Christian parents and caregivers have the difficult and blessed task of raising disciples. When our children are baptized as infants, we profess our belief in their full and complete membership in the body of Christ from the start.

We also promise to teach and model what that means: to “bring them to the word of God and the holy supper, teach them the Lord’s Prayer, the Creed, and the Ten Commandments, place in their hands the holy scriptures, and nurture them in faith and prayer …” (Evangelical Lutheran Worship, page 228).

Secular parenting calls this “being the example.” If you want your child to read, let them see you read; to exercise, let them see you exercise; and so on. The apostle Paul called it imitating Christ (1 Corinthians 11:1). In either case, we know that children learn by imitating the adults in their lives.

Illustration by Fran Lee

Illustration by Fran Lee

As both a pastor and parent, I try to model discipleship. My children (7, 4 and 7 months) sit in the front pew with me every Sunday, not to mention all of the other fellowship and service opportunities that bring us to church. The two older girls know when to sit and stand, how to fold their hands, and they even use fancy church words like “altar” and “hymnal.” They have been communing since they first reached for the bread, and the baby will too. When the bread and wine are lifted, I exclaim, “There’s Jesus!” and my children know he is present in their lives.

But I’m not unique. Most parents, grandparents and godparents who make such baptismal vows really mean them. We tell our children about Jesus, take them to church and teach them to pray. We sing them songs like “Jesus Loves the Little Children” and, at our best, model this faithfulness in our lives.

At the risk of self-congratulation, until recently I felt I’d done a pretty good job teaching my young disciples. Then one morning as I was dressing my then 2-year-old for church, my false confidence came crashing down. My dear child parroted my use of the word “church,” adding with all due severity, “Quiet voice!”

An example of decorum

Somewhere along the way the intended message had been lost. Despite my careful planning and deliberate instructions, my toddler was learning that church was about being quiet rather than about being the body of Christ. And, I’m ashamed to admit, I know how it happened — after all, we are the example.

The sitting and standing, the folded hands and impromptu explanations of the real presence come at a cost. In between this “good” church behavior are whispered lectures, confiscated toys and tottering toddlers on both hips. Sometimes we only make it to the “right” position in time for the last petition of a prayer. And that’s OK because we’re learning.

But from our place in the front, where the children can actually see what’s going on, I’ve also received a fair number of “looks.” After a few well-intentioned reminders about the nursery and cry room when my second child hit the toddler phase, I became self-conscious.

My priorities morphed from my children and I living into our call to discipleship together to not letting them embarrass me. While I steadfastly refused to take my children to the nursery so they could worship, my tone changed. I became quicker to snap. Wary of every stray noise, I began reminding my girls frequently: “Shhh — quiet voice.” And they noticed.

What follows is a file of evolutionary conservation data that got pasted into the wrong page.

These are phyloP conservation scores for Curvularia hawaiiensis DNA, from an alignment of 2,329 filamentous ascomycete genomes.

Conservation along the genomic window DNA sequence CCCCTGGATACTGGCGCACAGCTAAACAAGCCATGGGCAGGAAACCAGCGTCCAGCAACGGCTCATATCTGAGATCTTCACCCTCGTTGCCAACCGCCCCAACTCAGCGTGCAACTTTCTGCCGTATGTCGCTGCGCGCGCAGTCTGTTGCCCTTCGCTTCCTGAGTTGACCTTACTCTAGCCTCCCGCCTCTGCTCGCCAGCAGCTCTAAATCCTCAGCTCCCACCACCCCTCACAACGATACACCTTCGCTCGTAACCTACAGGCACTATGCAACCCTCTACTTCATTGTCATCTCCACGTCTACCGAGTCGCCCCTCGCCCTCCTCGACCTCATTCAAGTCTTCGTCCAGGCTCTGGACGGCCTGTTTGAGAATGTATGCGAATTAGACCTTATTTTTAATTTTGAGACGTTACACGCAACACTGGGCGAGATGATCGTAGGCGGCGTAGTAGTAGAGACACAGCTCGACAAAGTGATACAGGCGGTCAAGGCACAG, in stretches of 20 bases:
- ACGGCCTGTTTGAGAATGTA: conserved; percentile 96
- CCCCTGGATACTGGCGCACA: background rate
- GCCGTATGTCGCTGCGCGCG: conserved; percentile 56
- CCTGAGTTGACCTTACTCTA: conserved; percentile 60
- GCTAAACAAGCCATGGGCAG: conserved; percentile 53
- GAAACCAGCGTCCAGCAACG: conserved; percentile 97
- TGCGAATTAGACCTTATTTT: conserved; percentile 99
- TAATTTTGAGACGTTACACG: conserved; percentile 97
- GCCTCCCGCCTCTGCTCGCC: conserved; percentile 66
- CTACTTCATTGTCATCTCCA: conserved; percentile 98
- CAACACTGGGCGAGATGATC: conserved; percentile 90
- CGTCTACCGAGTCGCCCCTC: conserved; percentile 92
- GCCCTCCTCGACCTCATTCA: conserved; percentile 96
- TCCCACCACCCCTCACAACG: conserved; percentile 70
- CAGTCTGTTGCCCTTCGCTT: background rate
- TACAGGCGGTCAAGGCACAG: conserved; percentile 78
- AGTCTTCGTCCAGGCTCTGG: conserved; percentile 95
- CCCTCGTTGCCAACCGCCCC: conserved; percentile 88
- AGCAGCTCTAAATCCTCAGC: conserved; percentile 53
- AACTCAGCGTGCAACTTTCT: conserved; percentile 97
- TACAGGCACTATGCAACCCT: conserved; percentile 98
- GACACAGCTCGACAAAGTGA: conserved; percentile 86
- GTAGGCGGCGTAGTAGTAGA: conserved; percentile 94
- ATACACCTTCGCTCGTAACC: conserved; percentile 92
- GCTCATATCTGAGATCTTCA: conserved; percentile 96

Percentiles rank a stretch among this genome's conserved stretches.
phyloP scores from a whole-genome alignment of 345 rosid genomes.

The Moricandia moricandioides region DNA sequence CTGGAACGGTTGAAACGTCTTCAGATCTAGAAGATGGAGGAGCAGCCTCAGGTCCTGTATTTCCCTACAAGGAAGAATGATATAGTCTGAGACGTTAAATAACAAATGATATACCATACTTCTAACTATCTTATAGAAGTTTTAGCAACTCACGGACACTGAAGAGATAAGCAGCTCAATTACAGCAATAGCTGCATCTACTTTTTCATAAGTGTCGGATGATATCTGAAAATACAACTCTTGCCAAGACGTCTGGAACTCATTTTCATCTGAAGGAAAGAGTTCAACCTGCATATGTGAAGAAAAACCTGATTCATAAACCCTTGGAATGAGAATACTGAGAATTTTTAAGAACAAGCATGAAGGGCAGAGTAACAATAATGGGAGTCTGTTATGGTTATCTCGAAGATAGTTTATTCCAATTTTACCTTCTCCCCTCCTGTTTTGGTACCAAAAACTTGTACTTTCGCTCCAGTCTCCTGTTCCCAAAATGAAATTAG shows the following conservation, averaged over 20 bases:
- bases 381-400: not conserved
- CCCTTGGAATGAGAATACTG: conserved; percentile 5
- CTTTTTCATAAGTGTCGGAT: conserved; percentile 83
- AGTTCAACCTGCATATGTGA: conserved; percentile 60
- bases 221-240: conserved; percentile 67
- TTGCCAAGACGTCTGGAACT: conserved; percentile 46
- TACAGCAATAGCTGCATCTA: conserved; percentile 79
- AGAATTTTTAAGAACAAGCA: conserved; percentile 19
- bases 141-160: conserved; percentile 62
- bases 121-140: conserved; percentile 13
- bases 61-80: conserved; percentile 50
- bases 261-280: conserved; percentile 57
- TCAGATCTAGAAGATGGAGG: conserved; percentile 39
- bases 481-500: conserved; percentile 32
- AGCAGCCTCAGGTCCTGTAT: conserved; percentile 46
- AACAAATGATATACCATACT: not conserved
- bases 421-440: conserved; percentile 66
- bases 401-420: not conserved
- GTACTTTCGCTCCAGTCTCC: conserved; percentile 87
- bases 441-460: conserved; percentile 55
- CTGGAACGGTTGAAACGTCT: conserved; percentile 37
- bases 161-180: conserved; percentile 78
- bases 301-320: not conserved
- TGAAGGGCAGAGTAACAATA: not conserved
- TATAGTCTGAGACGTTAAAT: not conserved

Hearing my refrain in my daughter’s voice led to a double take. The other refrains that punc-tuated our life together matched my expectations. At school I encouraged, “Learn lots!” With friends I exclaimed, “Have fun!” But at church, with the mantra, “Shhh — quiet voice!” I muddied the waters.

Just as surely as school is centered on education, my children were experiencing church as a place that centers on silence and decorum, where they, with their eager voices and wiggly bodies, were more of an imposition than a part.

But Jesus says …

This is a far cry from “Jesus loves the little children.” Nor is it what discipleship is about. Jesus isn’t concerned about decorum. He never hushed his disciples. But Jesus does reproach his disciples when they attempt to prevent a group of little children from approaching him.

Illustration by Fran Lee

Illustration by Fran Lee

Jesus reminds adults that our calling is not simply to teach kingdom behavior to children but to learn it from them too. To allow children to model Christ for us. For “Whoever does not receive the kingdom of God as a little child will never enter it” (Luke 18:17). So what if we listen to Jesus? What if we let our noisy, wiggly children be the example? I gave it a try.

When I listened to my children’s voices rather than silencing them, amid the giggles and chatter I learned that there’s more to worship than looking good to my neighbors or being able to hear the preacher. I learned about community.

A community in which, through bread and wine, Jesus dwells in my toddler’s tummy. A community that inspires my children to want to “share the peace” even with the villains from their toys and TV shows. A community into which my 7-year-old is excited to invite displaced families through our congregation’s new shelter initiative. “Because,” as she reminded me, “every child should have a home.” But most of all, a baptismal community.

So I have a new refrain. These days as we enter worship, instead of pre-emptively shushing my children, I pause with them at the baptismal font, mark a cross on their foreheads and say, “Child of God, you are sealed with the Holy Spirit and marked with the cross of Christ forever.”

And lest I forget, they remind me that I am too.

Amy Lindeman Allen

Allen, an ELCA pastor, is a doctoral fellow in Theology and Practice at Vanderbilt University, Nashville, Tenn., and a regular contributor to Political Theology's "Power in the Blog" (

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